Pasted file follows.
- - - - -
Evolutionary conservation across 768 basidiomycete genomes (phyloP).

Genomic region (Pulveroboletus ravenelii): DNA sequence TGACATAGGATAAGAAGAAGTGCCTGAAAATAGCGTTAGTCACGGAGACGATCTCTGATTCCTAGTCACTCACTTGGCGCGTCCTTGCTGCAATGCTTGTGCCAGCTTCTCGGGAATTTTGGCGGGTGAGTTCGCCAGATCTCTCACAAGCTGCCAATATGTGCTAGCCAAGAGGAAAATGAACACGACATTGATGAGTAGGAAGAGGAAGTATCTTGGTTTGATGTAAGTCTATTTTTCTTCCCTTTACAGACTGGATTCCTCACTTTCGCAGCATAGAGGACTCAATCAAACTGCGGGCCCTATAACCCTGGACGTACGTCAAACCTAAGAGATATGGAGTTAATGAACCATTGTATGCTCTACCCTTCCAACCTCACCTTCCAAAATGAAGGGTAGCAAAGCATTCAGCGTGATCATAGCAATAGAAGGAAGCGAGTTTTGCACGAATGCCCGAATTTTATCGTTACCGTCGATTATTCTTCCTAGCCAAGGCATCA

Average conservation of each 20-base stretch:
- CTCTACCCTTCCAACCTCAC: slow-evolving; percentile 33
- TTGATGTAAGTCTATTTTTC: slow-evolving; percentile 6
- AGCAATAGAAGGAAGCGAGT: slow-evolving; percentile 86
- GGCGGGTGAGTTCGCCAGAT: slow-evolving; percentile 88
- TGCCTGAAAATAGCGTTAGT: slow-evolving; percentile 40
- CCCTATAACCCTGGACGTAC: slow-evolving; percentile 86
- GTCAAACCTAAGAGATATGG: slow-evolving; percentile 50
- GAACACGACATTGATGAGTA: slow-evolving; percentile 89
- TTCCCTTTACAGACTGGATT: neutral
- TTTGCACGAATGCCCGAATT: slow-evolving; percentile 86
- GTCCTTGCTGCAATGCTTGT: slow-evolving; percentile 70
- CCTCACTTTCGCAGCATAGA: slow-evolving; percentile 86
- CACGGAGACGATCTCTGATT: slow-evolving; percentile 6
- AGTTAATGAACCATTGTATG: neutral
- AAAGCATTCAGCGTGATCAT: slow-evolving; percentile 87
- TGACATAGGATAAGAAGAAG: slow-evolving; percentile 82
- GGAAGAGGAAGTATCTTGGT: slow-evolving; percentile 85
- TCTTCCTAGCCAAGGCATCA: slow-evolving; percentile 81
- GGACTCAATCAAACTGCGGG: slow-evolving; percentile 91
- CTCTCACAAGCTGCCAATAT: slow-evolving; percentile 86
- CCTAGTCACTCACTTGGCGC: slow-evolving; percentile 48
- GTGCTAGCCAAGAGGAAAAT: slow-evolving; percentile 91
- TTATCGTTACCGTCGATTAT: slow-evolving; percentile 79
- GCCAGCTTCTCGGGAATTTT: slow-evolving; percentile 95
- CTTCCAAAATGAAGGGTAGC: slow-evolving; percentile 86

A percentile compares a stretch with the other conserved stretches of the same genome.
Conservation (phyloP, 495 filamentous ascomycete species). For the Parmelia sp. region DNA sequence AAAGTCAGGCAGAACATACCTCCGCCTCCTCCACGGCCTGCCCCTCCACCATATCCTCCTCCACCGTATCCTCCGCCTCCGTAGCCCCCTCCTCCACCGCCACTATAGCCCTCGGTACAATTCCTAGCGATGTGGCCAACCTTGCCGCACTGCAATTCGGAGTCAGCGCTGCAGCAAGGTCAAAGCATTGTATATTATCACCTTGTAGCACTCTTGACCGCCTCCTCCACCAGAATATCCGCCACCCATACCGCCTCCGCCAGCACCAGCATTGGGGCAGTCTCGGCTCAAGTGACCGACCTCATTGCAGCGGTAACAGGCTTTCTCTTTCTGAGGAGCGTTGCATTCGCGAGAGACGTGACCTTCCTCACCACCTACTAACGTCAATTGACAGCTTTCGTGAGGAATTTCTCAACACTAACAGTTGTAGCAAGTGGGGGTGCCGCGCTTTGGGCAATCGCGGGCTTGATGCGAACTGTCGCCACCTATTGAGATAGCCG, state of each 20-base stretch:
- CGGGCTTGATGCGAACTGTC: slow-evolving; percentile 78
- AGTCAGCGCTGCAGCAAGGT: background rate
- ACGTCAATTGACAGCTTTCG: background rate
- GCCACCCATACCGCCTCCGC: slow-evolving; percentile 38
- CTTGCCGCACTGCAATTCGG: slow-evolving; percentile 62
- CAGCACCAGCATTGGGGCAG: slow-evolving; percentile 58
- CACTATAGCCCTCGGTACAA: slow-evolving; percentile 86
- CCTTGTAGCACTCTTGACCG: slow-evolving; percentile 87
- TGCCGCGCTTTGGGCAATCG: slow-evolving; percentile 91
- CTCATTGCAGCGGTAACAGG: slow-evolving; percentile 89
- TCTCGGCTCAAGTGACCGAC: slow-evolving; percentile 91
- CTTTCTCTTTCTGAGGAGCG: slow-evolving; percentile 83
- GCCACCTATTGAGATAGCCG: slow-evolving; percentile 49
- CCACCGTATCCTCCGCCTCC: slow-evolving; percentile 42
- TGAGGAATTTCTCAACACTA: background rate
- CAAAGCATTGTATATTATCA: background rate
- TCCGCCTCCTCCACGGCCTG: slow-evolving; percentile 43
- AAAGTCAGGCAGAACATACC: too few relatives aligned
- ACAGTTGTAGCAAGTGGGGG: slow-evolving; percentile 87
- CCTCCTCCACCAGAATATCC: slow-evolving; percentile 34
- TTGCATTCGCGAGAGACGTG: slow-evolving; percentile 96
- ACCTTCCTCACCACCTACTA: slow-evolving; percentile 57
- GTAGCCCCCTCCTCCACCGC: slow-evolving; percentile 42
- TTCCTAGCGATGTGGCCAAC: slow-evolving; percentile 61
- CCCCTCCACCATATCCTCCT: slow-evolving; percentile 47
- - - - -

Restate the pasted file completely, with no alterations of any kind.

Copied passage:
Evolutionary conservation across 768 basidiomycete genomes (phyloP).

Genomic region (Pulveroboletus ravenelii): DNA sequence TGACATAGGATAAGAAGAAGTGCCTGAAAATAGCGTTAGTCACGGAGACGATCTCTGATTCCTAGTCACTCACTTGGCGCGTCCTTGCTGCAATGCTTGTGCCAGCTTCTCGGGAATTTTGGCGGGTGAGTTCGCCAGATCTCTCACAAGCTGCCAATATGTGCTAGCCAAGAGGAAAATGAACACGACATTGATGAGTAGGAAGAGGAAGTATCTTGGTTTGATGTAAGTCTATTTTTCTTCCCTTTACAGACTGGATTCCTCACTTTCGCAGCATAGAGGACTCAATCAAACTGCGGGCCCTATAACCCTGGACGTACGTCAAACCTAAGAGATATGGAGTTAATGAACCATTGTATGCTCTACCCTTCCAACCTCACCTTCCAAAATGAAGGGTAGCAAAGCATTCAGCGTGATCATAGCAATAGAAGGAAGCGAGTTTTGCACGAATGCCCGAATTTTATCGTTACCGTCGATTATTCTTCCTAGCCAAGGCATCA

Average conservation of each 20-base stretch:
- CTCTACCCTTCCAACCTCAC: slow-evolving; percentile 33
- TTGATGTAAGTCTATTTTTC: slow-evolving; percentile 6
- AGCAATAGAAGGAAGCGAGT: slow-evolving; percentile 86
- GGCGGGTGAGTTCGCCAGAT: slow-evolving; percentile 88
- TGCCTGAAAATAGCGTTAGT: slow-evolving; percentile 40
- CCCTATAACCCTGGACGTAC: slow-evolving; percentile 86
- GTCAAACCTAAGAGATATGG: slow-evolving; percentile 50
- GAACACGACATTGATGAGTA: slow-evolving; percentile 89
- TTCCCTTTACAGACTGGATT: neutral
- TTTGCACGAATGCCCGAATT: slow-evolving; percentile 86
- GTCCTTGCTGCAATGCTTGT: slow-evolving; percentile 70
- CCTCACTTTCGCAGCATAGA: slow-evolving; percentile 86
- CACGGAGACGATCTCTGATT: slow-evolving; percentile 6
- AGTTAATGAACCATTGTATG: neutral
- AAAGCATTCAGCGTGATCAT: slow-evolving; percentile 87
- TGACATAGGATAAGAAGAAG: slow-evolving; percentile 82
- GGAAGAGGAAGTATCTTGGT: slow-evolving; percentile 85
- TCTTCCTAGCCAAGGCATCA: slow-evolving; percentile 81
- GGACTCAATCAAACTGCGGG: slow-evolving; percentile 91
- CTCTCACAAGCTGCCAATAT: slow-evolving; percentile 86
- CCTAGTCACTCACTTGGCGC: slow-evolving; percentile 48
- GTGCTAGCCAAGAGGAAAAT: slow-evolving; percentile 91
- TTATCGTTACCGTCGATTAT: slow-evolving; percentile 79
- GCCAGCTTCTCGGGAATTTT: slow-evolving; percentile 95
- CTTCCAAAATGAAGGGTAGC: slow-evolving; percentile 86

A percentile compares a stretch with the other conserved stretches of the same genome.
Conservation (phyloP, 495 filamentous ascomycete species). For the Parmelia sp. region DNA sequence AAAGTCAGGCAGAACATACCTCCGCCTCCTCCACGGCCTGCCCCTCCACCATATCCTCCTCCACCGTATCCTCCGCCTCCGTAGCCCCCTCCTCCACCGCCACTATAGCCCTCGGTACAATTCCTAGCGATGTGGCCAACCTTGCCGCACTGCAATTCGGAGTCAGCGCTGCAGCAAGGTCAAAGCATTGTATATTATCACCTTGTAGCACTCTTGACCGCCTCCTCCACCAGAATATCCGCCACCCATACCGCCTCCGCCAGCACCAGCATTGGGGCAGTCTCGGCTCAAGTGACCGACCTCATTGCAGCGGTAACAGGCTTTCTCTTTCTGAGGAGCGTTGCATTCGCGAGAGACGTGACCTTCCTCACCACCTACTAACGTCAATTGACAGCTTTCGTGAGGAATTTCTCAACACTAACAGTTGTAGCAAGTGGGGGTGCCGCGCTTTGGGCAATCGCGGGCTTGATGCGAACTGTCGCCACCTATTGAGATAGCCG, state of each 20-base stretch:
- CGGGCTTGATGCGAACTGTC: slow-evolving; percentile 78
- AGTCAGCGCTGCAGCAAGGT: background rate
- ACGTCAATTGACAGCTTTCG: background rate
- GCCACCCATACCGCCTCCGC: slow-evolving; percentile 38
- CTTGCCGCACTGCAATTCGG: slow-evolving; percentile 62
- CAGCACCAGCATTGGGGCAG: slow-evolving; percentile 58
- CACTATAGCCCTCGGTACAA: slow-evolving; percentile 86
- CCTTGTAGCACTCTTGACCG: slow-evolving; percentile 87
- TGCCGCGCTTTGGGCAATCG: slow-evolving; percentile 91
- CTCATTGCAGCGGTAACAGG: slow-evolving; percentile 89
- TCTCGGCTCAAGTGACCGAC: slow-evolving; percentile 91
- CTTTCTCTTTCTGAGGAGCG: slow-evolving; percentile 83
- GCCACCTATTGAGATAGCCG: slow-evolving; percentile 49
- CCACCGTATCCTCCGCCTCC: slow-evolving; percentile 42
- TGAGGAATTTCTCAACACTA: background rate
- CAAAGCATTGTATATTATCA: background rate
- TCCGCCTCCTCCACGGCCTG: slow-evolving; percentile 43
- AAAGTCAGGCAGAACATACC: too few relatives aligned
- ACAGTTGTAGCAAGTGGGGG: slow-evolving; percentile 87
- CCTCCTCCACCAGAATATCC: slow-evolving; percentile 34
- TTGCATTCGCGAGAGACGTG: slow-evolving; percentile 96
- ACCTTCCTCACCACCTACTA: slow-evolving; percentile 57
- GTAGCCCCCTCCTCCACCGC: slow-evolving; percentile 42
- TTCCTAGCGATGTGGCCAAC: slow-evolving; percentile 61
- CCCCTCCACCATATCCTCCT: slow-evolving; percentile 47